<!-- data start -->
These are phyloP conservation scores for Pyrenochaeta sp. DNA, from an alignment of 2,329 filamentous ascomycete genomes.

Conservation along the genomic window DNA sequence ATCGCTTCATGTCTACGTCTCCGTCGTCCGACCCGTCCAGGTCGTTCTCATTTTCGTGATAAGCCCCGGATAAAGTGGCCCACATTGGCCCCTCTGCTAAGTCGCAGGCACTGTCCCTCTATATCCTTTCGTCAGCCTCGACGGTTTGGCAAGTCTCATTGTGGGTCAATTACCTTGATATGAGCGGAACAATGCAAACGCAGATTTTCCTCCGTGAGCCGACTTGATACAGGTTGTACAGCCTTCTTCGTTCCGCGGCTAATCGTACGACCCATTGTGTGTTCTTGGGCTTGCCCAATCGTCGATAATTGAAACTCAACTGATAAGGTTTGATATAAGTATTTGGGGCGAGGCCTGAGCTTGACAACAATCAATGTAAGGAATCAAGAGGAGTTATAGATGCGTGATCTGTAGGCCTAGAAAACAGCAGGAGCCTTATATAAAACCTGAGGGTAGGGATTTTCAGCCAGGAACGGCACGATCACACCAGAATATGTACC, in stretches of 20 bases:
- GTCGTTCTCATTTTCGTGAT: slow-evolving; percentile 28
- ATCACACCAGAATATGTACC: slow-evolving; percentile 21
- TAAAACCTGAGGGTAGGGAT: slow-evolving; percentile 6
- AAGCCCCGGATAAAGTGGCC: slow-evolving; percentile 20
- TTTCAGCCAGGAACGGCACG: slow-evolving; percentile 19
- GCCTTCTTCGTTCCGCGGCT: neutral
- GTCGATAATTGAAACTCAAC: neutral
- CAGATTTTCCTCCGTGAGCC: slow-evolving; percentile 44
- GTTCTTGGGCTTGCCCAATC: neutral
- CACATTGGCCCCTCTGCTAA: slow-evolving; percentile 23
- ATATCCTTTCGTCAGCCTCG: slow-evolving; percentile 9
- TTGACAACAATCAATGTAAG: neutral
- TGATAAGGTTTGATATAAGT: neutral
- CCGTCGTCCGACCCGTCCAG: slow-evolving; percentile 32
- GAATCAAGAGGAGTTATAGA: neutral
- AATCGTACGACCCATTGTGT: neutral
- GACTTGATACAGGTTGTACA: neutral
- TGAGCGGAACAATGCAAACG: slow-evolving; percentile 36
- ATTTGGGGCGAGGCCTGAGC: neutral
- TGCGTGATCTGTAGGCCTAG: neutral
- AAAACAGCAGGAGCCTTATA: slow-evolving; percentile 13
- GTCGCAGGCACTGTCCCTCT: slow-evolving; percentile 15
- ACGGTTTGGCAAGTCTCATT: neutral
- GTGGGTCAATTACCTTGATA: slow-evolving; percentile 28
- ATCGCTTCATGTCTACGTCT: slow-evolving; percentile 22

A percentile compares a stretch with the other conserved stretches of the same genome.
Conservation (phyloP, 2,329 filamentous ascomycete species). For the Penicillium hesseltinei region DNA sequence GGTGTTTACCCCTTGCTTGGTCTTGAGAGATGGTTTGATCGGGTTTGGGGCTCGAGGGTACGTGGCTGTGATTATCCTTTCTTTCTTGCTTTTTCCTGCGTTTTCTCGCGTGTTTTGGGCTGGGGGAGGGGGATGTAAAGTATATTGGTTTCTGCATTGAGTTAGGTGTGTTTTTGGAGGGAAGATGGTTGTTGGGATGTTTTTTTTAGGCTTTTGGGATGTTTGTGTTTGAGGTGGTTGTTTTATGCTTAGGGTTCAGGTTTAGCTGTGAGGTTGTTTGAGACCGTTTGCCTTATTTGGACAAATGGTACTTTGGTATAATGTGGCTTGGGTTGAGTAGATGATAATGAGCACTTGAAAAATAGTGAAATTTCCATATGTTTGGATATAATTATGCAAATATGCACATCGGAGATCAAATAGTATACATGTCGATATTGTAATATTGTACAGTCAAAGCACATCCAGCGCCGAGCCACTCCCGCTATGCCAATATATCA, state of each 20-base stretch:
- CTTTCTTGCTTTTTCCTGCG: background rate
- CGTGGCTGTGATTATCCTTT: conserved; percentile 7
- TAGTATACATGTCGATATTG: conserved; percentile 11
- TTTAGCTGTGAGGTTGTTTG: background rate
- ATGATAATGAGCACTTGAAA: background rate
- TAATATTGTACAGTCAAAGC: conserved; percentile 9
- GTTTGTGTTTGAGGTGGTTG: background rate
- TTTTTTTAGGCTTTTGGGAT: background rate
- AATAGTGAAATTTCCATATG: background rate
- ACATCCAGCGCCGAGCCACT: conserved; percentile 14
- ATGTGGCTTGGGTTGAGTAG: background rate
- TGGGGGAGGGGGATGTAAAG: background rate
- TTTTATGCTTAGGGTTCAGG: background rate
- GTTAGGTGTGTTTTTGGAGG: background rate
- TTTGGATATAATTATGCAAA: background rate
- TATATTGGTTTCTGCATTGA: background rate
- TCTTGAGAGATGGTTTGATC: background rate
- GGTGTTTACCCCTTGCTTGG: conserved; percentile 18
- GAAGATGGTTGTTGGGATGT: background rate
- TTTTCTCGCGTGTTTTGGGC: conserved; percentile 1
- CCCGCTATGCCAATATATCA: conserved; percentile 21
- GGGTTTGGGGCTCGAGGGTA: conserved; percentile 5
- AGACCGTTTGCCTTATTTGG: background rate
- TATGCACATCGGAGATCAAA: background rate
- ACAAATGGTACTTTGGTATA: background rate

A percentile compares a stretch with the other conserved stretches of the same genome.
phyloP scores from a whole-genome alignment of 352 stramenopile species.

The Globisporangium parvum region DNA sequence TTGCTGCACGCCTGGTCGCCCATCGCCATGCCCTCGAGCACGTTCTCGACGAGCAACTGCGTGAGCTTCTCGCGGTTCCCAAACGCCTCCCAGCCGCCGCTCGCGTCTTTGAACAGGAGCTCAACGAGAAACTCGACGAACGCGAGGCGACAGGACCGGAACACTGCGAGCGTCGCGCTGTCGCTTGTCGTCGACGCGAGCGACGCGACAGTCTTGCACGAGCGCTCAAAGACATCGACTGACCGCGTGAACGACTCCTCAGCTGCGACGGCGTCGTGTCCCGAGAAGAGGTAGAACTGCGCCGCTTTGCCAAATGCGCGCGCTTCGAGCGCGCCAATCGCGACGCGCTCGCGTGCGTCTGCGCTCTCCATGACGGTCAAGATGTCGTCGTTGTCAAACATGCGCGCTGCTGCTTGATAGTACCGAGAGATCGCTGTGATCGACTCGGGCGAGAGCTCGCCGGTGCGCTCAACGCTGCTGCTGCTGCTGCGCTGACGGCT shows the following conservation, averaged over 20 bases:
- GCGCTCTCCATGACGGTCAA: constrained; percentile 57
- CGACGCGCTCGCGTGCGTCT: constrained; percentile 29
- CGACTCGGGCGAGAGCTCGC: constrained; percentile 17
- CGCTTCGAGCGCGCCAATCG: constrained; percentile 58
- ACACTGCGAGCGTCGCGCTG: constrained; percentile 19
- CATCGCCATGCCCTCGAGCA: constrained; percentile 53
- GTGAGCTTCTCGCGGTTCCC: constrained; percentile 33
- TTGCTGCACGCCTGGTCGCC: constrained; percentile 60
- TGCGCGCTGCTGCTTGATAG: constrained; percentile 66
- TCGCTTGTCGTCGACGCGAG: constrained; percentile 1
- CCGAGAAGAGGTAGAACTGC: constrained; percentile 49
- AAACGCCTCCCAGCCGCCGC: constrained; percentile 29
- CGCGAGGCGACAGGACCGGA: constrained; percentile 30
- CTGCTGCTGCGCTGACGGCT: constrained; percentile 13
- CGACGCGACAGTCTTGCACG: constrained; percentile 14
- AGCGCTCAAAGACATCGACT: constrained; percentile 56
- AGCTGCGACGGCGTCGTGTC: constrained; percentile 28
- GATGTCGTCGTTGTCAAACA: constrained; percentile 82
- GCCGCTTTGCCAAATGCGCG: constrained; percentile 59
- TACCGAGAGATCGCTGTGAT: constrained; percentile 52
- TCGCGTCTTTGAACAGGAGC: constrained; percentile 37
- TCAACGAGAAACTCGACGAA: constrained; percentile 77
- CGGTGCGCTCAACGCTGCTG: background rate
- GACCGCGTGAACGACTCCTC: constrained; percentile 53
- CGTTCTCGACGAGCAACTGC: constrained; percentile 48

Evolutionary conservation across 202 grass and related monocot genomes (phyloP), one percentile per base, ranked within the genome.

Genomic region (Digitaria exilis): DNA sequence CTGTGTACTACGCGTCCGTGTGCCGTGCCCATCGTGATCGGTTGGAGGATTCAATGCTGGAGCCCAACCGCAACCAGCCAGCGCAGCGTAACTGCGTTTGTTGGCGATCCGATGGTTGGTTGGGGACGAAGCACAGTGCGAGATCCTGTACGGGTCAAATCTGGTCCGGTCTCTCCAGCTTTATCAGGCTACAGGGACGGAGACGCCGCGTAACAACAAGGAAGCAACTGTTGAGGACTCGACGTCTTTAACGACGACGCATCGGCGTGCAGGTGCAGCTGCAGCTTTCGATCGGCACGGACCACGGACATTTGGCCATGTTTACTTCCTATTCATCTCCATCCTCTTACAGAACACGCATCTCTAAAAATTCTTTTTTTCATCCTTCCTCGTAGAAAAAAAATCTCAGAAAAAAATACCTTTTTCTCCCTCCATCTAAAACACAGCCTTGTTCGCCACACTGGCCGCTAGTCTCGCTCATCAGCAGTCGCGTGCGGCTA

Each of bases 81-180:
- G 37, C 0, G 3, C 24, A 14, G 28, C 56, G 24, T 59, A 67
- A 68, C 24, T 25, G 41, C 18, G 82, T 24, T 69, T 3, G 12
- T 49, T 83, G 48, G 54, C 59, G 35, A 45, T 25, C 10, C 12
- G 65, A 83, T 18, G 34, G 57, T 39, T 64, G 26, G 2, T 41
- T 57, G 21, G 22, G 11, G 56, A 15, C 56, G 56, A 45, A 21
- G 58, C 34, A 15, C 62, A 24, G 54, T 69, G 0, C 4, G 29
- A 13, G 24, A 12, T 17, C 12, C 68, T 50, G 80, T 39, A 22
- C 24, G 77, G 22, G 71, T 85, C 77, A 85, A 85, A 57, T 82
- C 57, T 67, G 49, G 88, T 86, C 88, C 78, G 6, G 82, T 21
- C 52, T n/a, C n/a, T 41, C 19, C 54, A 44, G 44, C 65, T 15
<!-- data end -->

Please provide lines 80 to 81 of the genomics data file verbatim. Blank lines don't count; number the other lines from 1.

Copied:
- CGGTGCGCTCAACGCTGCTG: background rate
- GACCGCGTGAACGACTCCTC: constrained; percentile 53